One quibble I have is the required suspension of disbelief. Of course in books like these, some is expected, even required. Hydrium doesn’t exist, and neither do space whales (well, that we know of, anyway). But those elements are easily hand-waved. A main aspect of Matt’s character is that he has to work hard for everything because he is poor, something many of us can relate to. As much as he loves Kate, her flaunting of wealth is what he finds infuriating about her, because though she too must work harder to be accepted into society because she’s female, her money and status makes it slightly easier. But in Starclimber, there’s a great level of suspense around who’s going to be chosen to be an “astralnaut” into space. Considering it’s Matt’s story, you know he’s going to be on the ship, that’s a given. And the poor guy who got picked instead has to suffer a broken leg just so Matt can be defaulted in. It’s not totally unaddressed, as Matt is appreciative of his lucky break, but it’s one that made me raise my eyebrow just a tad.
It’s also predictable that someone undeserving will die, like poor Bruce in Airborn. There’s nothing wrong with character deaths, especially when they actually make enough of an impact for you to actually feel sad about it, but Shepherd had a huge target painted on his back the instant he began to be a bit sassy to Captain Walken, and sure enough, he dies quite horribly when his line is cut and he goes floating off into space. There’s also little grieving time shown, as he dies during a crucial mission, so it doesn’t quite have the oomph that maybe it should. But maybe that was just me, because by that time, I was flying through the pages, eager to find out how the heck they were going to get back to Earth without exploding and please oh please don’t have the Captain die, he’s amazing (see, I told you it’s a good story!).
And finally, the problem of Kate’s fiancé, whom Matt is angry about most of the book, is suddenly resolved in the last few pages, because he cheated on her, despite seeing like kinda maybe a nice guy. Like most of these “predictabilities” (totes a word I just made up), though, Oppel does a good job of foreshadowing their presence, as Kate does mention the guy’s poor reputation with women earlier, and in Skybreaker, the deux ex machina appearance of the gold in the ‘copter is a rather tidy conclusion to a minor mystery involving Grunel’s disappearing servant. But you do really, really want Kate and Matt to end up together, and with all the drama going on, it’s certainly a relief when Matt finally proposes.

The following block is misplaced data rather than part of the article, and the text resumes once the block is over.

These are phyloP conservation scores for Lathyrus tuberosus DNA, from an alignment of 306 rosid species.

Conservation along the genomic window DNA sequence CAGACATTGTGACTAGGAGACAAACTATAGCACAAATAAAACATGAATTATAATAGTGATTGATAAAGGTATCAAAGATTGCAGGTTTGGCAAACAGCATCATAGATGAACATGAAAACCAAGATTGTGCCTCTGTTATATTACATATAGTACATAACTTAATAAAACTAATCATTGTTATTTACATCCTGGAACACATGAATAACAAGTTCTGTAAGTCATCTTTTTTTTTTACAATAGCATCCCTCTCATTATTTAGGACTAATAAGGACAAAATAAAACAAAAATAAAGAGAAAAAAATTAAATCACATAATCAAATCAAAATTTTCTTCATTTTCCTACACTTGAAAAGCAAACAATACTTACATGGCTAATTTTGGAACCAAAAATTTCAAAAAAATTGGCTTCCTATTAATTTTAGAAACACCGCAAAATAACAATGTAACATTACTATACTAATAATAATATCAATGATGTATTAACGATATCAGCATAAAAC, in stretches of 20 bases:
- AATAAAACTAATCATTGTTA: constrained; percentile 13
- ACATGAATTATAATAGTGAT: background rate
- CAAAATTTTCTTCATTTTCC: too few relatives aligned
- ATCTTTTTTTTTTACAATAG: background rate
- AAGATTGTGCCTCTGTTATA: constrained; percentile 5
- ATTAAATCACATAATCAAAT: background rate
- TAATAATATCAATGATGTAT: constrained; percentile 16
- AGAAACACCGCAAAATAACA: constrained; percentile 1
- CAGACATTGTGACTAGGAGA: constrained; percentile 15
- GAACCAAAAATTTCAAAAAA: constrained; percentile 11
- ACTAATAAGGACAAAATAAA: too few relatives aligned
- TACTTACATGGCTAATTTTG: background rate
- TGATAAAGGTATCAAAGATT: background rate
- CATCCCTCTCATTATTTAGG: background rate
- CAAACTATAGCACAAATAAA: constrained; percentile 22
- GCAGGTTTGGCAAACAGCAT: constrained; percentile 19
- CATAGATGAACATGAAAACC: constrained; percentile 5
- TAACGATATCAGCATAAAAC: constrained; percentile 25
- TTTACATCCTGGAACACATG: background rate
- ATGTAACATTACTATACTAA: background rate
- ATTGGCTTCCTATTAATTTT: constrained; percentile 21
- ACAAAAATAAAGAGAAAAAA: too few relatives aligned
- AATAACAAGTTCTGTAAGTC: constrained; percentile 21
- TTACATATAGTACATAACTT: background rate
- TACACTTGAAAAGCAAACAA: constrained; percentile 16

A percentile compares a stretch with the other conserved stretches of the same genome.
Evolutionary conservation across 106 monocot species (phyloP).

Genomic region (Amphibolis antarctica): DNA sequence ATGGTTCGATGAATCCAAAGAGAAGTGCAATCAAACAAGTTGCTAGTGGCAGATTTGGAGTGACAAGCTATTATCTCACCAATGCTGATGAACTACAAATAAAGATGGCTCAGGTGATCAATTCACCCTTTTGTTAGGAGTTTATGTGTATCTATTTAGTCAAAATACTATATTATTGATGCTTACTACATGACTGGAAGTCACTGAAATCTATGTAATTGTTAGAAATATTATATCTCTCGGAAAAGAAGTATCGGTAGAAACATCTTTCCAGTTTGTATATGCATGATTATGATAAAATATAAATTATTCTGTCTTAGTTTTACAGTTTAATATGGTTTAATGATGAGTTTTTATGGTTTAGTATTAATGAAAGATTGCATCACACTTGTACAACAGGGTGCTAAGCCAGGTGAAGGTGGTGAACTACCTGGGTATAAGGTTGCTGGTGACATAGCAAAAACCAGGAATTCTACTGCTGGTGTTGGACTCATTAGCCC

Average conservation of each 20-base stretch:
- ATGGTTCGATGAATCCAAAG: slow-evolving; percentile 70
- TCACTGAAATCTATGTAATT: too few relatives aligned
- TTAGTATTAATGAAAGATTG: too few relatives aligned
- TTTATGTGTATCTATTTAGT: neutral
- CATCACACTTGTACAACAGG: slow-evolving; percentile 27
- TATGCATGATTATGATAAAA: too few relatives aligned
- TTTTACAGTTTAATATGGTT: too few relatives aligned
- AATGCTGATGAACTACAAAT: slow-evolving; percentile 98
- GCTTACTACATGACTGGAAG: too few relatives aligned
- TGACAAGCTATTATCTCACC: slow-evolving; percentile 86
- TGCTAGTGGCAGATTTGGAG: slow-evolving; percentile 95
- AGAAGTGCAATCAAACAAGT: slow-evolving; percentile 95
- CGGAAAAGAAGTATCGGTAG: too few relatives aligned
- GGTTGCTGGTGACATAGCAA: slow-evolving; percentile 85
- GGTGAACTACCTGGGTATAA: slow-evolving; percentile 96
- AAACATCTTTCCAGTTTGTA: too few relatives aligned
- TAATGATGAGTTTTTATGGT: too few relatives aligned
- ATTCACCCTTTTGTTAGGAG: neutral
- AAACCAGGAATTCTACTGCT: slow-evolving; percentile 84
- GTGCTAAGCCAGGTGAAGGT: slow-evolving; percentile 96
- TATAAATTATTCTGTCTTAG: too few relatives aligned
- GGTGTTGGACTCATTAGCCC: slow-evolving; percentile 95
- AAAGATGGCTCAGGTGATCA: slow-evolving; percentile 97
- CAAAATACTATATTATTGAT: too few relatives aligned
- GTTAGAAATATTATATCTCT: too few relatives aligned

The other quibble was with Kate herself. Other reviewers had issues with her, too, and although I greatly enjoy her characterization and her fierceness to adhere to both her strengths and flaws, she pushes the envelope in this one, and even Matt takes notice:
I said nothing. I’d known for years how determined Kate was, but I’d never thought she’d be quite this ruthless. She’d made promises she had no intention of keeping. She’d lied to me. She’d hurt me. How did I know she wouldn’t hurt me again–and worse–to get something she really wanted?
It’s an incredibly valid point, and one with real consequences. And she does hurt him again. She does lie to him again. And he keeps forgiving her because, well, love. I’m glad it’s mentioned and that Matt thinks about it, but he doesn’t reflect on it very long, and I think it’s a shame because it’s technically emotional abuse and many people do it or accept it without even realizing. Luckily, Oppel has Kate be the one to apologize for her actions and to first admit openly that she loves Matt and that she’s totally willing to tell her parents even it means risking her wealth and status. AND MATT AND KATE LIVE HAPPILY EVER AFTER, WHICH IS ALL WE REALLY WANTED.
In a nutshell, Starclimber is a very good book that surprisingly could have been longer. The elevator-ship into space was tremendously exciting, but condensed, and I think more self-reflection would’ve be nice instead of repeated drama. Still, a totally worthy end to this trilogy, and I highly, highly recommend these books to any adventure fiction lover.
Header image: Starclimber by Kenneth Oppel, published February 24, 2009 by HarperCollins